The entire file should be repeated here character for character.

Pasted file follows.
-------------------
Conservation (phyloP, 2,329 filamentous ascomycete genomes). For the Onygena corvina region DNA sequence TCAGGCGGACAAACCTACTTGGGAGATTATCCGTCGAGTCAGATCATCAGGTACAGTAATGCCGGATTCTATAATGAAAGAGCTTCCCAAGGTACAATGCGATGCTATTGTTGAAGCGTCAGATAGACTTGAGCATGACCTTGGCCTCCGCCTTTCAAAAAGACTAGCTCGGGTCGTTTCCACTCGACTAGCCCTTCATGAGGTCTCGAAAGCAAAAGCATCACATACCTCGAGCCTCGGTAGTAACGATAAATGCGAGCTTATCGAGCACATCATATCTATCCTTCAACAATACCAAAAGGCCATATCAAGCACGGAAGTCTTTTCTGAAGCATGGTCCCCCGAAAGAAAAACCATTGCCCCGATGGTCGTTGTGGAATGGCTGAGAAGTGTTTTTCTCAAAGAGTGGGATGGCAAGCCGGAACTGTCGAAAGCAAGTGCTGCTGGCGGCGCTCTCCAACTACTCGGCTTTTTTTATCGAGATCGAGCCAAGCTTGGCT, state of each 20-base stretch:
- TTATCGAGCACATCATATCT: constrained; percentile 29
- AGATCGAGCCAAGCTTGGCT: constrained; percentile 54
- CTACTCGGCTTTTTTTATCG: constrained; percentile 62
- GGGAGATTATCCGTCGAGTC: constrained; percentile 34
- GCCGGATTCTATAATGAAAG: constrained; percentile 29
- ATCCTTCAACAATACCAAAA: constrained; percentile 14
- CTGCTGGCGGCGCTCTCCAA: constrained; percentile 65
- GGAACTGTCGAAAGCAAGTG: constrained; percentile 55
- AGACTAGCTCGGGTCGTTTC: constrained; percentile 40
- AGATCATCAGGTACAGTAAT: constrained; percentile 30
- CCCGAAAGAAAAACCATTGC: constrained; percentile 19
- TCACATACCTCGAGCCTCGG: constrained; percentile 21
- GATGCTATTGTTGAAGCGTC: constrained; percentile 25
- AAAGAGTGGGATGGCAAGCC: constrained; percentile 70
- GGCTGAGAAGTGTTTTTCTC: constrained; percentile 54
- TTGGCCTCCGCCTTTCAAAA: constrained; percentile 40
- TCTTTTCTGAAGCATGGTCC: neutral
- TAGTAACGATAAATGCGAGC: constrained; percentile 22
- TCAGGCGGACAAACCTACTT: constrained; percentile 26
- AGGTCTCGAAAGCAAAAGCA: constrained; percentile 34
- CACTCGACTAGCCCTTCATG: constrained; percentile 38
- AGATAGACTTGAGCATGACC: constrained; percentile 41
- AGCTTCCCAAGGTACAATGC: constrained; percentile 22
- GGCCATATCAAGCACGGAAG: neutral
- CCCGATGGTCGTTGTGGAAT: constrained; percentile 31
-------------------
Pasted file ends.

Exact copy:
Conservation (phyloP, 2,329 filamentous ascomycete genomes). For the Onygena corvina region DNA sequence TCAGGCGGACAAACCTACTTGGGAGATTATCCGTCGAGTCAGATCATCAGGTACAGTAATGCCGGATTCTATAATGAAAGAGCTTCCCAAGGTACAATGCGATGCTATTGTTGAAGCGTCAGATAGACTTGAGCATGACCTTGGCCTCCGCCTTTCAAAAAGACTAGCTCGGGTCGTTTCCACTCGACTAGCCCTTCATGAGGTCTCGAAAGCAAAAGCATCACATACCTCGAGCCTCGGTAGTAACGATAAATGCGAGCTTATCGAGCACATCATATCTATCCTTCAACAATACCAAAAGGCCATATCAAGCACGGAAGTCTTTTCTGAAGCATGGTCCCCCGAAAGAAAAACCATTGCCCCGATGGTCGTTGTGGAATGGCTGAGAAGTGTTTTTCTCAAAGAGTGGGATGGCAAGCCGGAACTGTCGAAAGCAAGTGCTGCTGGCGGCGCTCTCCAACTACTCGGCTTTTTTTATCGAGATCGAGCCAAGCTTGGCT, state of each 20-base stretch:
- TTATCGAGCACATCATATCT: constrained; percentile 29
- AGATCGAGCCAAGCTTGGCT: constrained; percentile 54
- CTACTCGGCTTTTTTTATCG: constrained; percentile 62
- GGGAGATTATCCGTCGAGTC: constrained; percentile 34
- GCCGGATTCTATAATGAAAG: constrained; percentile 29
- ATCCTTCAACAATACCAAAA: constrained; percentile 14
- CTGCTGGCGGCGCTCTCCAA: constrained; percentile 65
- GGAACTGTCGAAAGCAAGTG: constrained; percentile 55
- AGACTAGCTCGGGTCGTTTC: constrained; percentile 40
- AGATCATCAGGTACAGTAAT: constrained; percentile 30
- CCCGAAAGAAAAACCATTGC: constrained; percentile 19
- TCACATACCTCGAGCCTCGG: constrained; percentile 21
- GATGCTATTGTTGAAGCGTC: constrained; percentile 25
- AAAGAGTGGGATGGCAAGCC: constrained; percentile 70
- GGCTGAGAAGTGTTTTTCTC: constrained; percentile 54
- TTGGCCTCCGCCTTTCAAAA: constrained; percentile 40
- TCTTTTCTGAAGCATGGTCC: neutral
- TAGTAACGATAAATGCGAGC: constrained; percentile 22
- TCAGGCGGACAAACCTACTT: constrained; percentile 26
- AGGTCTCGAAAGCAAAAGCA: constrained; percentile 34
- CACTCGACTAGCCCTTCATG: constrained; percentile 38
- AGATAGACTTGAGCATGACC: constrained; percentile 41
- AGCTTCCCAAGGTACAATGC: constrained; percentile 22
- GGCCATATCAAGCACGGAAG: neutral
- CCCGATGGTCGTTGTGGAAT: constrained; percentile 31